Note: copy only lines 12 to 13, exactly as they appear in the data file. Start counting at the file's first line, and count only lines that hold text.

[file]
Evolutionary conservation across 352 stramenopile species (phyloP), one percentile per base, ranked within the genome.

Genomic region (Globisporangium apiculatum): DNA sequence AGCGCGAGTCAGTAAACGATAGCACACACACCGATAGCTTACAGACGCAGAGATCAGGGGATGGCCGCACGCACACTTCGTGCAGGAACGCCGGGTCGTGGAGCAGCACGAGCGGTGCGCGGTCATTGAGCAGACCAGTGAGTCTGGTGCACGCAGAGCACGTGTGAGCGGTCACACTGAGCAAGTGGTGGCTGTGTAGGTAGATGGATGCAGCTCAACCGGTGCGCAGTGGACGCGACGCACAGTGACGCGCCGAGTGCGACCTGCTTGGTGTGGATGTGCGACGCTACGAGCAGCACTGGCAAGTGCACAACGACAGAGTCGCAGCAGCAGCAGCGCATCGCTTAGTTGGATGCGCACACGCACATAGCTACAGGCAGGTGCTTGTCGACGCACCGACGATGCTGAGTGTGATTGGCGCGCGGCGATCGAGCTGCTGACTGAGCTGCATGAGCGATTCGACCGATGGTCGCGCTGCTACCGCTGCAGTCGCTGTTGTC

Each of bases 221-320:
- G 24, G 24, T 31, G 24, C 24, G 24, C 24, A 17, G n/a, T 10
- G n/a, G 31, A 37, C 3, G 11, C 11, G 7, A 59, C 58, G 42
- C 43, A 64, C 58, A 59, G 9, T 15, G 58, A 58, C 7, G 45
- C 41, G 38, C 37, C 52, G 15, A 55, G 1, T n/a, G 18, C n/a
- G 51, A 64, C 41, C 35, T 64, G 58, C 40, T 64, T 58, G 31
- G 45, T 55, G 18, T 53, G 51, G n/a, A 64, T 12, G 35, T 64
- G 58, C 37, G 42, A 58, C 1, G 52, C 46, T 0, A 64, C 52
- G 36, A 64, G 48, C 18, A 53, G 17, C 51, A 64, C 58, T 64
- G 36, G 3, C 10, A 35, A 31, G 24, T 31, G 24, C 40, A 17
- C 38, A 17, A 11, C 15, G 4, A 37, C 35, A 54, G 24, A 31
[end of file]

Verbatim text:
- G 36, G 3, C 10, A 35, A 31, G 24, T 31, G 24, C 40, A 17
- C 38, A 17, A 11, C 15, G 4, A 37, C 35, A 54, G 24, A 31